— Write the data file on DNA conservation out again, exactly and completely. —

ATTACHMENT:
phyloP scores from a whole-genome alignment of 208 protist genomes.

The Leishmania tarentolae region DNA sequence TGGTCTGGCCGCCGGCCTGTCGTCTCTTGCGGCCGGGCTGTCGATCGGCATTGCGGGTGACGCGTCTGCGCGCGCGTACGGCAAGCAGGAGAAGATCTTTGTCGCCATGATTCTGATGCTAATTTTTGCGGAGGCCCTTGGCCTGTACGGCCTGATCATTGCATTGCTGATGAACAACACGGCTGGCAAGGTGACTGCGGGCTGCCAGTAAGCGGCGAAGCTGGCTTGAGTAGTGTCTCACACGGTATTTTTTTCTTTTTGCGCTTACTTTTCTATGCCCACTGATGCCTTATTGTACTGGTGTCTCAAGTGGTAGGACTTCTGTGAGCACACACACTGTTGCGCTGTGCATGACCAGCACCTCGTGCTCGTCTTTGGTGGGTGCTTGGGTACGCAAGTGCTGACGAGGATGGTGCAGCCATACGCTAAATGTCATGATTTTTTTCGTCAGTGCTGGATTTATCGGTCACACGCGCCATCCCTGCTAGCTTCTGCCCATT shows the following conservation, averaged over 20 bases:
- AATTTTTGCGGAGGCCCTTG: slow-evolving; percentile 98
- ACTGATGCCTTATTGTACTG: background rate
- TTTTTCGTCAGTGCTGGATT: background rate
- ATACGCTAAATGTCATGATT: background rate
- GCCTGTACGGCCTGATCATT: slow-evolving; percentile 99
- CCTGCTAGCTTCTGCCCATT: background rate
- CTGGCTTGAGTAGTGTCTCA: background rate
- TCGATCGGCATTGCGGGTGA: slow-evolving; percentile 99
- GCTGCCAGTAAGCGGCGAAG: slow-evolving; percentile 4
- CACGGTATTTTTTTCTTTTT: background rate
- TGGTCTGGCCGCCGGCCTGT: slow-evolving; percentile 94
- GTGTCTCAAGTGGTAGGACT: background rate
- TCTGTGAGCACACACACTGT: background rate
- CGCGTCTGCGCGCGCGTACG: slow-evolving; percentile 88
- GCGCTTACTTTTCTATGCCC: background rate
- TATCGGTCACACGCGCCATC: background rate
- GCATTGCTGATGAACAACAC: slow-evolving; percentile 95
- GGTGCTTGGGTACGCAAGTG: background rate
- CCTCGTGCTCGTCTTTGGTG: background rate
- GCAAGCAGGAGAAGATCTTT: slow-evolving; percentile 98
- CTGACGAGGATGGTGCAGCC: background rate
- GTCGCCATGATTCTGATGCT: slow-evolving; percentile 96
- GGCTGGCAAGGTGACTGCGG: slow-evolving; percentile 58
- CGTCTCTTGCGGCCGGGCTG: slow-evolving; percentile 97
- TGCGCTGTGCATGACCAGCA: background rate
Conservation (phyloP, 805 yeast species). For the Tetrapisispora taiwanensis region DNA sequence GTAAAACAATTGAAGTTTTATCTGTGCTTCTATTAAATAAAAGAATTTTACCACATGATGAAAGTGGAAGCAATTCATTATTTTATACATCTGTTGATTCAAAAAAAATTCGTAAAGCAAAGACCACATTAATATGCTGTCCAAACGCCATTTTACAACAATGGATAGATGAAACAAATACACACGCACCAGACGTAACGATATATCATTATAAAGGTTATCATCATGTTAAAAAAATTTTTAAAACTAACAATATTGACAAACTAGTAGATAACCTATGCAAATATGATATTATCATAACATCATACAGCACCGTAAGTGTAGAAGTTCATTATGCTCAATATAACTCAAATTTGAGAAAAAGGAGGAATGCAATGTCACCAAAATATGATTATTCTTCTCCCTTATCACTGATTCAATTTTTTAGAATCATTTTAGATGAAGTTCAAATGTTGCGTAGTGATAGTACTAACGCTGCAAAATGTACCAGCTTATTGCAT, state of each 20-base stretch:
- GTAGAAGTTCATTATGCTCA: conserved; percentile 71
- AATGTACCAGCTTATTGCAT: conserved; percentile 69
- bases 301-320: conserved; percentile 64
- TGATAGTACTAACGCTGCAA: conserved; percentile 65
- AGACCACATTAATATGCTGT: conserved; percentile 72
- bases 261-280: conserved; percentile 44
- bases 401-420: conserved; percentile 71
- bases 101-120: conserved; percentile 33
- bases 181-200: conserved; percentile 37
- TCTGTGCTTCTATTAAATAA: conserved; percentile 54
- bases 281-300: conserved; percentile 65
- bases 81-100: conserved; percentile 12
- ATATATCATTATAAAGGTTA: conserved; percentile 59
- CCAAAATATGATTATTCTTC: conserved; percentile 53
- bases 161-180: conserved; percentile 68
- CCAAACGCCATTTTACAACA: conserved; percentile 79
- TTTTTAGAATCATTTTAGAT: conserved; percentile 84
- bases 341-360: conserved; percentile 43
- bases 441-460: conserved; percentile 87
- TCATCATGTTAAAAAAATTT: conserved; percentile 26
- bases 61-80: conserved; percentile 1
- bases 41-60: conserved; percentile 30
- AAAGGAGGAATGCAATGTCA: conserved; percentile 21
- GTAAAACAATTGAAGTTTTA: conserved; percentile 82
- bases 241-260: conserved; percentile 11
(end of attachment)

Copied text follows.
phyloP scores from a whole-genome alignment of 208 protist genomes.

The Leishmania tarentolae region DNA sequence TGGTCTGGCCGCCGGCCTGTCGTCTCTTGCGGCCGGGCTGTCGATCGGCATTGCGGGTGACGCGTCTGCGCGCGCGTACGGCAAGCAGGAGAAGATCTTTGTCGCCATGATTCTGATGCTAATTTTTGCGGAGGCCCTTGGCCTGTACGGCCTGATCATTGCATTGCTGATGAACAACACGGCTGGCAAGGTGACTGCGGGCTGCCAGTAAGCGGCGAAGCTGGCTTGAGTAGTGTCTCACACGGTATTTTTTTCTTTTTGCGCTTACTTTTCTATGCCCACTGATGCCTTATTGTACTGGTGTCTCAAGTGGTAGGACTTCTGTGAGCACACACACTGTTGCGCTGTGCATGACCAGCACCTCGTGCTCGTCTTTGGTGGGTGCTTGGGTACGCAAGTGCTGACGAGGATGGTGCAGCCATACGCTAAATGTCATGATTTTTTTCGTCAGTGCTGGATTTATCGGTCACACGCGCCATCCCTGCTAGCTTCTGCCCATT shows the following conservation, averaged over 20 bases:
- AATTTTTGCGGAGGCCCTTG: slow-evolving; percentile 98
- ACTGATGCCTTATTGTACTG: background rate
- TTTTTCGTCAGTGCTGGATT: background rate
- ATACGCTAAATGTCATGATT: background rate
- GCCTGTACGGCCTGATCATT: slow-evolving; percentile 99
- CCTGCTAGCTTCTGCCCATT: background rate
- CTGGCTTGAGTAGTGTCTCA: background rate
- TCGATCGGCATTGCGGGTGA: slow-evolving; percentile 99
- GCTGCCAGTAAGCGGCGAAG: slow-evolving; percentile 4
- CACGGTATTTTTTTCTTTTT: background rate
- TGGTCTGGCCGCCGGCCTGT: slow-evolving; percentile 94
- GTGTCTCAAGTGGTAGGACT: background rate
- TCTGTGAGCACACACACTGT: background rate
- CGCGTCTGCGCGCGCGTACG: slow-evolving; percentile 88
- GCGCTTACTTTTCTATGCCC: background rate
- TATCGGTCACACGCGCCATC: background rate
- GCATTGCTGATGAACAACAC: slow-evolving; percentile 95
- GGTGCTTGGGTACGCAAGTG: background rate
- CCTCGTGCTCGTCTTTGGTG: background rate
- GCAAGCAGGAGAAGATCTTT: slow-evolving; percentile 98
- CTGACGAGGATGGTGCAGCC: background rate
- GTCGCCATGATTCTGATGCT: slow-evolving; percentile 96
- GGCTGGCAAGGTGACTGCGG: slow-evolving; percentile 58
- CGTCTCTTGCGGCCGGGCTG: slow-evolving; percentile 97
- TGCGCTGTGCATGACCAGCA: background rate
Conservation (phyloP, 805 yeast species). For the Tetrapisispora taiwanensis region DNA sequence GTAAAACAATTGAAGTTTTATCTGTGCTTCTATTAAATAAAAGAATTTTACCACATGATGAAAGTGGAAGCAATTCATTATTTTATACATCTGTTGATTCAAAAAAAATTCGTAAAGCAAAGACCACATTAATATGCTGTCCAAACGCCATTTTACAACAATGGATAGATGAAACAAATACACACGCACCAGACGTAACGATATATCATTATAAAGGTTATCATCATGTTAAAAAAATTTTTAAAACTAACAATATTGACAAACTAGTAGATAACCTATGCAAATATGATATTATCATAACATCATACAGCACCGTAAGTGTAGAAGTTCATTATGCTCAATATAACTCAAATTTGAGAAAAAGGAGGAATGCAATGTCACCAAAATATGATTATTCTTCTCCCTTATCACTGATTCAATTTTTTAGAATCATTTTAGATGAAGTTCAAATGTTGCGTAGTGATAGTACTAACGCTGCAAAATGTACCAGCTTATTGCAT, state of each 20-base stretch:
- GTAGAAGTTCATTATGCTCA: conserved; percentile 71
- AATGTACCAGCTTATTGCAT: conserved; percentile 69
- bases 301-320: conserved; percentile 64
- TGATAGTACTAACGCTGCAA: conserved; percentile 65
- AGACCACATTAATATGCTGT: conserved; percentile 72
- bases 261-280: conserved; percentile 44
- bases 401-420: conserved; percentile 71
- bases 101-120: conserved; percentile 33
- bases 181-200: conserved; percentile 37
- TCTGTGCTTCTATTAAATAA: conserved; percentile 54
- bases 281-300: conserved; percentile 65
- bases 81-100: conserved; percentile 12
- ATATATCATTATAAAGGTTA: conserved; percentile 59
- CCAAAATATGATTATTCTTC: conserved; percentile 53
- bases 161-180: conserved; percentile 68
- CCAAACGCCATTTTACAACA: conserved; percentile 79
- TTTTTAGAATCATTTTAGAT: conserved; percentile 84
- bases 341-360: conserved; percentile 43
- bases 441-460: conserved; percentile 87
- TCATCATGTTAAAAAAATTT: conserved; percentile 26
- bases 61-80: conserved; percentile 1
- bases 41-60: conserved; percentile 30
- AAAGGAGGAATGCAATGTCA: conserved; percentile 21
- GTAAAACAATTGAAGTTTTA: conserved; percentile 82
- bases 241-260: conserved; percentile 11